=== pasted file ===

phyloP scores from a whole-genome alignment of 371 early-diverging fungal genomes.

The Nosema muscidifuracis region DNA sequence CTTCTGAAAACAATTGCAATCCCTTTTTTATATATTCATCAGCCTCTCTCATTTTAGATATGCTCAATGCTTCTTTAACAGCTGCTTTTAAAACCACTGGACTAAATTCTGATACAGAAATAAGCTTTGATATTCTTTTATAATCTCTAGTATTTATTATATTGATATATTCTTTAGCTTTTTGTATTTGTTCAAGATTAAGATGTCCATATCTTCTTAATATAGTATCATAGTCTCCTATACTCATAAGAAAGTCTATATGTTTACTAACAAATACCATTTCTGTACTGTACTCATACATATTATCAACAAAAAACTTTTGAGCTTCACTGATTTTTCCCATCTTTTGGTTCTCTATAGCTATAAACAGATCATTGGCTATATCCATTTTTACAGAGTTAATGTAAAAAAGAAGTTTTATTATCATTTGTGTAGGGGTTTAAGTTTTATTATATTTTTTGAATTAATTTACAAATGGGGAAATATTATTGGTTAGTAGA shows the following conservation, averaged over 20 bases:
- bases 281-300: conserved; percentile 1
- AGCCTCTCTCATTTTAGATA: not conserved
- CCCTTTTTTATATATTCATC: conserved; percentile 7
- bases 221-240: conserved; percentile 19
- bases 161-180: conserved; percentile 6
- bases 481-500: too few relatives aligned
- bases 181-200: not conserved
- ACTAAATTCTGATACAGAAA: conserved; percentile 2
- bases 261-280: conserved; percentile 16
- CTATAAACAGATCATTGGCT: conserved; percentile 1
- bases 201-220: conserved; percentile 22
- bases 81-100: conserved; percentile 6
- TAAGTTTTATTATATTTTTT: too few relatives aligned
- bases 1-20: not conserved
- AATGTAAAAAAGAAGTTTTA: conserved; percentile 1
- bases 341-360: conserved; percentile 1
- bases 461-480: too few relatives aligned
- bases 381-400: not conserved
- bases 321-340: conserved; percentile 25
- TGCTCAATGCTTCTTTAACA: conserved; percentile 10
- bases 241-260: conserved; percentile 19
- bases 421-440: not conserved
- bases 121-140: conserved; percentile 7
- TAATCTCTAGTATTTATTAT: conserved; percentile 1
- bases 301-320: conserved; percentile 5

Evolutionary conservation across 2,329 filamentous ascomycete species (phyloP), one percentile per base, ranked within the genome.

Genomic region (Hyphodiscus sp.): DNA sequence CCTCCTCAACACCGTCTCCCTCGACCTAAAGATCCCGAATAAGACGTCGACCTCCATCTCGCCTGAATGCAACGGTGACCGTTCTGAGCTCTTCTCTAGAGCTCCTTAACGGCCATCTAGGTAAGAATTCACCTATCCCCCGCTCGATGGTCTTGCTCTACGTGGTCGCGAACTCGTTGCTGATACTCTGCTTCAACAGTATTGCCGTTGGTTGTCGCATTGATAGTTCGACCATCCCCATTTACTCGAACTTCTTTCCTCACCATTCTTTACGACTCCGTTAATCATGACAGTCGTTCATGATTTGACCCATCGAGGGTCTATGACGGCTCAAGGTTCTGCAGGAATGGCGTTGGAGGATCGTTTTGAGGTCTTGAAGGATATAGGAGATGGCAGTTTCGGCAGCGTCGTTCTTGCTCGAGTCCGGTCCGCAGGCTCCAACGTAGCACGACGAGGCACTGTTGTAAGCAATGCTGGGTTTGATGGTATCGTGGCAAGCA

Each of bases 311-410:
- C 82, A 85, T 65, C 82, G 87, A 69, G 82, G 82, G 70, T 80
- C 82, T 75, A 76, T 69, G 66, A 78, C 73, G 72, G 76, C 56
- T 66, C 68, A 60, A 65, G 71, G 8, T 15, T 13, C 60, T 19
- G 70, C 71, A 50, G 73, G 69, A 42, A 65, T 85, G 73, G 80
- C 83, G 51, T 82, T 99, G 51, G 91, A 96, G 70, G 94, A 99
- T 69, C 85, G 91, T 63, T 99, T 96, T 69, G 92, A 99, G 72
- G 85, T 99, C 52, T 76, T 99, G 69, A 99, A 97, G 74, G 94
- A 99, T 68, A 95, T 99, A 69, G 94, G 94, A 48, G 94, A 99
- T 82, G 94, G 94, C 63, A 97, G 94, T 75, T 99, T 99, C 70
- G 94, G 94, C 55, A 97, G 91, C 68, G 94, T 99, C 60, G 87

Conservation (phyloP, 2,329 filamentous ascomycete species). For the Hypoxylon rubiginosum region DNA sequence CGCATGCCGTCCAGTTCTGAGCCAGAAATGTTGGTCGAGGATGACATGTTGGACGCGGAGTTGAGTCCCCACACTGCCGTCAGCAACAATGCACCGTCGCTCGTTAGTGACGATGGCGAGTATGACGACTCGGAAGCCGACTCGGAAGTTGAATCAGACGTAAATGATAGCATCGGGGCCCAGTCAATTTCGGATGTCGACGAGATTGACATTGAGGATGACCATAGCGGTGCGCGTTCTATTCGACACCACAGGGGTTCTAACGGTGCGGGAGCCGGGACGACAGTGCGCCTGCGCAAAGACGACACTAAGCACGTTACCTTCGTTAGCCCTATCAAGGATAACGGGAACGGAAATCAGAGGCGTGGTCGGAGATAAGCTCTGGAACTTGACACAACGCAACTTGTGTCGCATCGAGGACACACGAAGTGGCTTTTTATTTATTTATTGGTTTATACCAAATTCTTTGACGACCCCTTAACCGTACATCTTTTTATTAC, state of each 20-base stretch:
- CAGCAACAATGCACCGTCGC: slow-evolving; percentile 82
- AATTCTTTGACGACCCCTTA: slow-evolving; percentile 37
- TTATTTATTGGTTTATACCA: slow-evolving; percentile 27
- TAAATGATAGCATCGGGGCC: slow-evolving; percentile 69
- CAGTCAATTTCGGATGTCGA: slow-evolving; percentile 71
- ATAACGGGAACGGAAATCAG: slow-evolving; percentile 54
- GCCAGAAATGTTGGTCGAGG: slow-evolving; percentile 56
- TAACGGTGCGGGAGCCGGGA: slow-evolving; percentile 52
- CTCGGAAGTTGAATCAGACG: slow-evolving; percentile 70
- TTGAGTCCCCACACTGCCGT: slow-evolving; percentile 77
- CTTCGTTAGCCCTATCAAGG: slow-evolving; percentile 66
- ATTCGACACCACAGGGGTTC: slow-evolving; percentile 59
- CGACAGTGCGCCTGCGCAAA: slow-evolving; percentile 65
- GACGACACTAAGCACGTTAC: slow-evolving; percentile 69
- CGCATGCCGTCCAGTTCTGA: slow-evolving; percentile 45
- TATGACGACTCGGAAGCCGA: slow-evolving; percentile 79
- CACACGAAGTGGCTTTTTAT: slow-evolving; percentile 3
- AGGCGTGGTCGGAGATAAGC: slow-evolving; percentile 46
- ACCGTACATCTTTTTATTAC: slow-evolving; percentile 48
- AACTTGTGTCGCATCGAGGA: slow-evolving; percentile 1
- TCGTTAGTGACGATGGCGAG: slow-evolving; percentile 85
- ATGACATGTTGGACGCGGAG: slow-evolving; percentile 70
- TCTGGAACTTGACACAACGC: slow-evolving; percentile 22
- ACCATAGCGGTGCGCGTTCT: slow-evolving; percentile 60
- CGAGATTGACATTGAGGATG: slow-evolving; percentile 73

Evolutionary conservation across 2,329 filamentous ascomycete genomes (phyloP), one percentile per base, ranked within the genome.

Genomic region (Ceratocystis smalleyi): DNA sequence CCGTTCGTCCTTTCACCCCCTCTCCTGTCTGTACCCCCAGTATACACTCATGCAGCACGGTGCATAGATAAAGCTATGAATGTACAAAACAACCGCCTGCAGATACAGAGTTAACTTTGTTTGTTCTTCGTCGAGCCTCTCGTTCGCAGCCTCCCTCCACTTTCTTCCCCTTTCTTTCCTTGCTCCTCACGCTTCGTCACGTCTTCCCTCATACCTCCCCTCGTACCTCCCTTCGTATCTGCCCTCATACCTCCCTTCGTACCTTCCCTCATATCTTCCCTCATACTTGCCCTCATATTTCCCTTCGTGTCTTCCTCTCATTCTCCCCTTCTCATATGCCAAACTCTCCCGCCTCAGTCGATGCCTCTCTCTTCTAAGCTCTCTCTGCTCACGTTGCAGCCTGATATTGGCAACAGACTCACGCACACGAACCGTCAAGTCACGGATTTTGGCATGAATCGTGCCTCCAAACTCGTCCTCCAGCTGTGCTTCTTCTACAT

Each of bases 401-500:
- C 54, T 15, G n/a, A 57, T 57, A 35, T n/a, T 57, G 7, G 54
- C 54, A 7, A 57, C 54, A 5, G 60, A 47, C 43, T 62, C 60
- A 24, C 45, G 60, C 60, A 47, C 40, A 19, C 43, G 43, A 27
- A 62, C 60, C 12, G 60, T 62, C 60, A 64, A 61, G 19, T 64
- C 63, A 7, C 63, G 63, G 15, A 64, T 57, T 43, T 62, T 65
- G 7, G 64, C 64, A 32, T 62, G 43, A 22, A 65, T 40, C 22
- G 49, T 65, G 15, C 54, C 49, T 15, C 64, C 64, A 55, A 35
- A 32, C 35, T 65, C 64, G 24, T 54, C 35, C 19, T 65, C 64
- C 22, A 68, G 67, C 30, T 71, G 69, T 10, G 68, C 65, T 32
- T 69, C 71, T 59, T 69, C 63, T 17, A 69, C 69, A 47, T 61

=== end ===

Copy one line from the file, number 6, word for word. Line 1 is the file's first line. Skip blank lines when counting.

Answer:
- bases 221-240: conserved; percentile 19